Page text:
The fun element is not lost as it requires minimal effort and has relatively little room for performance even if you post late. Apart from being less effort, it takes less time due to the low amount of content to consume, which makes it less addictive. Therefore, I would always say that the positive impact of BeReal persists even without time sensitivity.

My favorite part of BeReal is how it keeps you in touch with people. I enjoyed seeing what friends from college did on Easter and the same for friends from home during term. One of the main differences between BeReal and other apps is that you have to post every day if you want to see everyone’s posts, so naturally you keep up to date with people.

I read online (on a TikTok) how adorable “Realmojis”, i.e. reactions to posts, are, and I agree. My appreciation for BeReal outweighs any social comparison I’ve been subjected to, which is why I love the app and will defend it to complainers.

Although I questioned it, I also believe that BeReal can achieve its goal of countering social media perfectionism and finding out what people are really like if that’s what its users decide to share. The refreshing lack of features would make it extremely difficult to communicate a “perfect” life on BeReal, but, as I said, is it also important to break the habit of associating social media with real life and to understand that people will always control what they post.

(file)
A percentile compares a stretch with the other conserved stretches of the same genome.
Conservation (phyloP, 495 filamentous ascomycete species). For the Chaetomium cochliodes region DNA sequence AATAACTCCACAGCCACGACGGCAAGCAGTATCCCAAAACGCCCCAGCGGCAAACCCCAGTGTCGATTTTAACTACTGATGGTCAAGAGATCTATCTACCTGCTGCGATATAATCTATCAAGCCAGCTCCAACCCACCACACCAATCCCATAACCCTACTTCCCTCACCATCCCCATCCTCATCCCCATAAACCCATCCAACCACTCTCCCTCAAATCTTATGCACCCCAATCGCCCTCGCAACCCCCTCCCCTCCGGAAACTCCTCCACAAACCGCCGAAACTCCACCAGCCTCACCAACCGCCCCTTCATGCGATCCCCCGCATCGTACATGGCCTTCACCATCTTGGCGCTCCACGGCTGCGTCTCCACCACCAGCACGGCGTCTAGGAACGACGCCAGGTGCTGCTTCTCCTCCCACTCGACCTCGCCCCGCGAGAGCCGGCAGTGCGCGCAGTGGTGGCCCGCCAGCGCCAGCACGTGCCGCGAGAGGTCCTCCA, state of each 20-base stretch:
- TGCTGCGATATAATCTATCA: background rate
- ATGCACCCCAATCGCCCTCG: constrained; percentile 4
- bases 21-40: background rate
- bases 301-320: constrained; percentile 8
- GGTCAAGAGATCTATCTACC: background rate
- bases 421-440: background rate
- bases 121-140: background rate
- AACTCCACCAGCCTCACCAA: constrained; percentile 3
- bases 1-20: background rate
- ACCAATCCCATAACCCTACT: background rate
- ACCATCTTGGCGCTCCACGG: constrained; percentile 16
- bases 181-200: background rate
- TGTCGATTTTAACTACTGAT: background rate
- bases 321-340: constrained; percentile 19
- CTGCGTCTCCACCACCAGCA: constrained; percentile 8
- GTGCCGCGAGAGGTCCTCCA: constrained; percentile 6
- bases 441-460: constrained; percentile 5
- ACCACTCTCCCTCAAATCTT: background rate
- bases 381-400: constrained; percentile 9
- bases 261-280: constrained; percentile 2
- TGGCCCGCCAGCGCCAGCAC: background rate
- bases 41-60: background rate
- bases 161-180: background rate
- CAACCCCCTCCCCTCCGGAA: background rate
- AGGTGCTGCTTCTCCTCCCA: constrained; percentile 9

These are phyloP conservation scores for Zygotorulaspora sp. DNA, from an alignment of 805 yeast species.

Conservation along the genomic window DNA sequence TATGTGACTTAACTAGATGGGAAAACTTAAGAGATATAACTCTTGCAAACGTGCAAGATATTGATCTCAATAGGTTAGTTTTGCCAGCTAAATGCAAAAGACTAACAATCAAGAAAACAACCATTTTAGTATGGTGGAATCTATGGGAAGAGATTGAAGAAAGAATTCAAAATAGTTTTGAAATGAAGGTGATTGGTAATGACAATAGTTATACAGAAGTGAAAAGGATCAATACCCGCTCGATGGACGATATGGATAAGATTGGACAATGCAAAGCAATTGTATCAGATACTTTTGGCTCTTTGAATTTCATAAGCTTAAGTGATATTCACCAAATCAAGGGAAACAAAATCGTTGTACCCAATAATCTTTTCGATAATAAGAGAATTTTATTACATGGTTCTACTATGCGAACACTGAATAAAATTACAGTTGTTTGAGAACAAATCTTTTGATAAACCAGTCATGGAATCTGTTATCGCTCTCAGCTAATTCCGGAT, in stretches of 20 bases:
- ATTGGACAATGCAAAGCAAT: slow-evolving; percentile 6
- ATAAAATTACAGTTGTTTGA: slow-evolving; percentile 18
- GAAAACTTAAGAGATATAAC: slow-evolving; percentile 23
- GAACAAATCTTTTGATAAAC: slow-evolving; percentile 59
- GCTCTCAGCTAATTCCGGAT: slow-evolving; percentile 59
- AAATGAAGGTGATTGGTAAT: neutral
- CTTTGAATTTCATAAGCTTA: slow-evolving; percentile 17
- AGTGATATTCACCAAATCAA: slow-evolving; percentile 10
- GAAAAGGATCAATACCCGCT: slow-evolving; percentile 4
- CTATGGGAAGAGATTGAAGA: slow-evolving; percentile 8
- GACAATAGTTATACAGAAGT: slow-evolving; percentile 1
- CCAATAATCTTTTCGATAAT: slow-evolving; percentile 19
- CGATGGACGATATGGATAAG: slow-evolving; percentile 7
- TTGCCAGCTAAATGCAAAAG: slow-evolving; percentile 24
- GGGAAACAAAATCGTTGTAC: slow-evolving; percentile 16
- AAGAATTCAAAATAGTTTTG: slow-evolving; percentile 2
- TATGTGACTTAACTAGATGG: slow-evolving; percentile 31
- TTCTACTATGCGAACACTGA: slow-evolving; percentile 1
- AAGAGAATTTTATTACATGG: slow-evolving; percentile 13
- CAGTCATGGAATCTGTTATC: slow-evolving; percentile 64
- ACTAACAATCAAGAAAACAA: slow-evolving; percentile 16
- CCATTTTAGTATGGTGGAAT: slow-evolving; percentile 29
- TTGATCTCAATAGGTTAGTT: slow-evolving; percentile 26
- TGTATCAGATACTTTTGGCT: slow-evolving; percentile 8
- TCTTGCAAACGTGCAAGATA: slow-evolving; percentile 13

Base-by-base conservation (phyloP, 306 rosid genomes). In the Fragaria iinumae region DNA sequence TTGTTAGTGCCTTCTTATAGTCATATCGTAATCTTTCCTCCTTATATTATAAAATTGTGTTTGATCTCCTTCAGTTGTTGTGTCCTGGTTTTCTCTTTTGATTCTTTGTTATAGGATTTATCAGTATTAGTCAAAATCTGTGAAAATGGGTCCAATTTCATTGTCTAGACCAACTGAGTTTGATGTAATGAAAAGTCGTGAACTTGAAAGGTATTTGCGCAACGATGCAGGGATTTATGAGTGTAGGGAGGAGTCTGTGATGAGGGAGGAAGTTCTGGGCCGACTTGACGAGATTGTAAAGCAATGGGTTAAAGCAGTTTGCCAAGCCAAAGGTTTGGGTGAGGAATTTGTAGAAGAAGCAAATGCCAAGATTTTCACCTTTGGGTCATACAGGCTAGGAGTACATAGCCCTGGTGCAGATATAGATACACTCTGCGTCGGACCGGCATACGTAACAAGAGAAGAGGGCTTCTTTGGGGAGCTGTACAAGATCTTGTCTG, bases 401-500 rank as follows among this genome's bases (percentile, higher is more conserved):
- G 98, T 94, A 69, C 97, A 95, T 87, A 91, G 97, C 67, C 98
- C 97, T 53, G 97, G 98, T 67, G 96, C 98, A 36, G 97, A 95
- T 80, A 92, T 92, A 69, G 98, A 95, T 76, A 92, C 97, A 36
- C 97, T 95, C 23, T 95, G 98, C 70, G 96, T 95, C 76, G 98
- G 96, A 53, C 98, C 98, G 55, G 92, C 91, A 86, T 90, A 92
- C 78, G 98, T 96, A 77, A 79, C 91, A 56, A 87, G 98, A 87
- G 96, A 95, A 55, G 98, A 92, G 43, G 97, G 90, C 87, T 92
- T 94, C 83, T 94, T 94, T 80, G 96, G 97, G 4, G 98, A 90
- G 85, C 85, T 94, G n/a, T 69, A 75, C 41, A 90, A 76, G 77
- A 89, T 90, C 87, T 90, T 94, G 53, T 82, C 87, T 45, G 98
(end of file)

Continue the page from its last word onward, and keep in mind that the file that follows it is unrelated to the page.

Whether this means people aren’t “real” is up for debate. For now, however, I can safely say that a lasting enjoyment and popularity of BeReal requires a healthy mindset, detached from the habits of other social media, which can only be sustained if the developers of the application are kept simple.

Internet trends come and go, and I already find myself interacting less with BeReal than I did a month ago, but my friends and I have been posting daily for months and it doesn’t seem likely to stop for the moment. I think a balance needs to be struck between keeping the app simple and engaging, and I really hope the developers find that.

About Sandra A. Powell